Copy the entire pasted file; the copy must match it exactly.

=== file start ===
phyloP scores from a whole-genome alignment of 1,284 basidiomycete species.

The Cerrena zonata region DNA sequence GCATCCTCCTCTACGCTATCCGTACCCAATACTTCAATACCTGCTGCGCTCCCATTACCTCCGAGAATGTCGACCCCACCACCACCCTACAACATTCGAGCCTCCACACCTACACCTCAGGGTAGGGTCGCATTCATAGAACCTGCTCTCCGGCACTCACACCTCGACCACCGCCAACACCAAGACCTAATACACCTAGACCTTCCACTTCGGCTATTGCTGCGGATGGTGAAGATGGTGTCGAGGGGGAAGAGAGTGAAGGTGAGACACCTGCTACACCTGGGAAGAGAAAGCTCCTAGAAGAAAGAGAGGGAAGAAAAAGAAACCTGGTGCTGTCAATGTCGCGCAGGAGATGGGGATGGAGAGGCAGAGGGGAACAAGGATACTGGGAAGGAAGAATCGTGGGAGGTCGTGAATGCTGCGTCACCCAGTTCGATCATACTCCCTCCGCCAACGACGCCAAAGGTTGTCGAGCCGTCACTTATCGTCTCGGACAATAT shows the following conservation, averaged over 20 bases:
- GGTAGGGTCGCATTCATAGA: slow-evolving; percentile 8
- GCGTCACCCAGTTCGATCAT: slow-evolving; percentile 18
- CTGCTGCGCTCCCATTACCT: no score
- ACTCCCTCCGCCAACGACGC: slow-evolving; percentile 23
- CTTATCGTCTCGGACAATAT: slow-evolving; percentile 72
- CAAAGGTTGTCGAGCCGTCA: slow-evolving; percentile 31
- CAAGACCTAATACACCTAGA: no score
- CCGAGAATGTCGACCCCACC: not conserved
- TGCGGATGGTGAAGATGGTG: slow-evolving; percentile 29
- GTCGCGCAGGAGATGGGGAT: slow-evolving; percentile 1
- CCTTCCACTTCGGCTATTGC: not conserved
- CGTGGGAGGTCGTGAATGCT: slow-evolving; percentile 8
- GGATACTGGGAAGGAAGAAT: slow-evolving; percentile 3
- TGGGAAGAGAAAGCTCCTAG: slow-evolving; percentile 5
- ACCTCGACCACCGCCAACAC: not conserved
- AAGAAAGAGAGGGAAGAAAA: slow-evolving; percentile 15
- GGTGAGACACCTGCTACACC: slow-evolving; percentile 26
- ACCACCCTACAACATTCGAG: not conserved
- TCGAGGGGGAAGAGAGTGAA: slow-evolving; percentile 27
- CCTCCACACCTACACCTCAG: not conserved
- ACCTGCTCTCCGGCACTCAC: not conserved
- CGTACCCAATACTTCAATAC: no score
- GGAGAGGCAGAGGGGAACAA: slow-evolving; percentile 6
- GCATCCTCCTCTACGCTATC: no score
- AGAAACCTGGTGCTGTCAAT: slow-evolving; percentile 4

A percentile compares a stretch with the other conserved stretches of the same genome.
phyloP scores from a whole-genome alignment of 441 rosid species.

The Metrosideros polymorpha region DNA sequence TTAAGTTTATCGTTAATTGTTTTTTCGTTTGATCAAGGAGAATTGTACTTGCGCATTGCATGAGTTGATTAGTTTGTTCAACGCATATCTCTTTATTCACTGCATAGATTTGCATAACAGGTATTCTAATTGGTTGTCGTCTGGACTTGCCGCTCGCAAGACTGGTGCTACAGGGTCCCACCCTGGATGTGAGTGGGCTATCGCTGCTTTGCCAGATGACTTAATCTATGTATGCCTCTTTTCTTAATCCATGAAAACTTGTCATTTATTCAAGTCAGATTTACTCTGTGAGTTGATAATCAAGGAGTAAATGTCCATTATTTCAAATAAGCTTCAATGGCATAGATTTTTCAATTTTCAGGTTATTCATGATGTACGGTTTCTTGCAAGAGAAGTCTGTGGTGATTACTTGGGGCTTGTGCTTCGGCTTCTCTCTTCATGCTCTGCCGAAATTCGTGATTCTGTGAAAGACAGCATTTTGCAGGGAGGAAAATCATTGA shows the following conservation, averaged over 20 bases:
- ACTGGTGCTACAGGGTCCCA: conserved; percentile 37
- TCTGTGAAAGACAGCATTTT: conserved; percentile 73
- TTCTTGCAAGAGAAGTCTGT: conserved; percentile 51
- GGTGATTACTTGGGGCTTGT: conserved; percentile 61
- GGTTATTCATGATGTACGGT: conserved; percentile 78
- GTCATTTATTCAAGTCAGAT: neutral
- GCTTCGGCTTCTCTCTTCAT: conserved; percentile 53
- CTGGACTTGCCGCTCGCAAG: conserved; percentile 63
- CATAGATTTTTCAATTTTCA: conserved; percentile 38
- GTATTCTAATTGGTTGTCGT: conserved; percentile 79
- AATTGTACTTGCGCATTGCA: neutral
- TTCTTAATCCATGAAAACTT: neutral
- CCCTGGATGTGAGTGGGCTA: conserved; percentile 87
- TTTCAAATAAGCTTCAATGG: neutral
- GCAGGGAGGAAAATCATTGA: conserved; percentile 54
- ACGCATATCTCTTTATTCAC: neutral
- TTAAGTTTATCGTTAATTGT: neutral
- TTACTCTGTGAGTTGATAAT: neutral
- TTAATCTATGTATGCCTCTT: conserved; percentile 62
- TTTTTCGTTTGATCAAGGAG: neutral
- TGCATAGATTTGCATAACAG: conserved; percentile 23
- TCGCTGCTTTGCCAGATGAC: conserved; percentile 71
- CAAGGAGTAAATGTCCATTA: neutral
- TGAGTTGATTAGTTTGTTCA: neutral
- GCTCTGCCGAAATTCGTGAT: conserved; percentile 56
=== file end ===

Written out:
phyloP scores from a whole-genome alignment of 1,284 basidiomycete species.

The Cerrena zonata region DNA sequence GCATCCTCCTCTACGCTATCCGTACCCAATACTTCAATACCTGCTGCGCTCCCATTACCTCCGAGAATGTCGACCCCACCACCACCCTACAACATTCGAGCCTCCACACCTACACCTCAGGGTAGGGTCGCATTCATAGAACCTGCTCTCCGGCACTCACACCTCGACCACCGCCAACACCAAGACCTAATACACCTAGACCTTCCACTTCGGCTATTGCTGCGGATGGTGAAGATGGTGTCGAGGGGGAAGAGAGTGAAGGTGAGACACCTGCTACACCTGGGAAGAGAAAGCTCCTAGAAGAAAGAGAGGGAAGAAAAAGAAACCTGGTGCTGTCAATGTCGCGCAGGAGATGGGGATGGAGAGGCAGAGGGGAACAAGGATACTGGGAAGGAAGAATCGTGGGAGGTCGTGAATGCTGCGTCACCCAGTTCGATCATACTCCCTCCGCCAACGACGCCAAAGGTTGTCGAGCCGTCACTTATCGTCTCGGACAATAT shows the following conservation, averaged over 20 bases:
- GGTAGGGTCGCATTCATAGA: slow-evolving; percentile 8
- GCGTCACCCAGTTCGATCAT: slow-evolving; percentile 18
- CTGCTGCGCTCCCATTACCT: no score
- ACTCCCTCCGCCAACGACGC: slow-evolving; percentile 23
- CTTATCGTCTCGGACAATAT: slow-evolving; percentile 72
- CAAAGGTTGTCGAGCCGTCA: slow-evolving; percentile 31
- CAAGACCTAATACACCTAGA: no score
- CCGAGAATGTCGACCCCACC: not conserved
- TGCGGATGGTGAAGATGGTG: slow-evolving; percentile 29
- GTCGCGCAGGAGATGGGGAT: slow-evolving; percentile 1
- CCTTCCACTTCGGCTATTGC: not conserved
- CGTGGGAGGTCGTGAATGCT: slow-evolving; percentile 8
- GGATACTGGGAAGGAAGAAT: slow-evolving; percentile 3
- TGGGAAGAGAAAGCTCCTAG: slow-evolving; percentile 5
- ACCTCGACCACCGCCAACAC: not conserved
- AAGAAAGAGAGGGAAGAAAA: slow-evolving; percentile 15
- GGTGAGACACCTGCTACACC: slow-evolving; percentile 26
- ACCACCCTACAACATTCGAG: not conserved
- TCGAGGGGGAAGAGAGTGAA: slow-evolving; percentile 27
- CCTCCACACCTACACCTCAG: not conserved
- ACCTGCTCTCCGGCACTCAC: not conserved
- CGTACCCAATACTTCAATAC: no score
- GGAGAGGCAGAGGGGAACAA: slow-evolving; percentile 6
- GCATCCTCCTCTACGCTATC: no score
- AGAAACCTGGTGCTGTCAAT: slow-evolving; percentile 4

A percentile compares a stretch with the other conserved stretches of the same genome.
phyloP scores from a whole-genome alignment of 441 rosid species.

The Metrosideros polymorpha region DNA sequence TTAAGTTTATCGTTAATTGTTTTTTCGTTTGATCAAGGAGAATTGTACTTGCGCATTGCATGAGTTGATTAGTTTGTTCAACGCATATCTCTTTATTCACTGCATAGATTTGCATAACAGGTATTCTAATTGGTTGTCGTCTGGACTTGCCGCTCGCAAGACTGGTGCTACAGGGTCCCACCCTGGATGTGAGTGGGCTATCGCTGCTTTGCCAGATGACTTAATCTATGTATGCCTCTTTTCTTAATCCATGAAAACTTGTCATTTATTCAAGTCAGATTTACTCTGTGAGTTGATAATCAAGGAGTAAATGTCCATTATTTCAAATAAGCTTCAATGGCATAGATTTTTCAATTTTCAGGTTATTCATGATGTACGGTTTCTTGCAAGAGAAGTCTGTGGTGATTACTTGGGGCTTGTGCTTCGGCTTCTCTCTTCATGCTCTGCCGAAATTCGTGATTCTGTGAAAGACAGCATTTTGCAGGGAGGAAAATCATTGA shows the following conservation, averaged over 20 bases:
- ACTGGTGCTACAGGGTCCCA: conserved; percentile 37
- TCTGTGAAAGACAGCATTTT: conserved; percentile 73
- TTCTTGCAAGAGAAGTCTGT: conserved; percentile 51
- GGTGATTACTTGGGGCTTGT: conserved; percentile 61
- GGTTATTCATGATGTACGGT: conserved; percentile 78
- GTCATTTATTCAAGTCAGAT: neutral
- GCTTCGGCTTCTCTCTTCAT: conserved; percentile 53
- CTGGACTTGCCGCTCGCAAG: conserved; percentile 63
- CATAGATTTTTCAATTTTCA: conserved; percentile 38
- GTATTCTAATTGGTTGTCGT: conserved; percentile 79
- AATTGTACTTGCGCATTGCA: neutral
- TTCTTAATCCATGAAAACTT: neutral
- CCCTGGATGTGAGTGGGCTA: conserved; percentile 87
- TTTCAAATAAGCTTCAATGG: neutral
- GCAGGGAGGAAAATCATTGA: conserved; percentile 54
- ACGCATATCTCTTTATTCAC: neutral
- TTAAGTTTATCGTTAATTGT: neutral
- TTACTCTGTGAGTTGATAAT: neutral
- TTAATCTATGTATGCCTCTT: conserved; percentile 62
- TTTTTCGTTTGATCAAGGAG: neutral
- TGCATAGATTTGCATAACAG: conserved; percentile 23
- TCGCTGCTTTGCCAGATGAC: conserved; percentile 71
- CAAGGAGTAAATGTCCATTA: neutral
- TGAGTTGATTAGTTTGTTCA: neutral
- GCTCTGCCGAAATTCGTGAT: conserved; percentile 56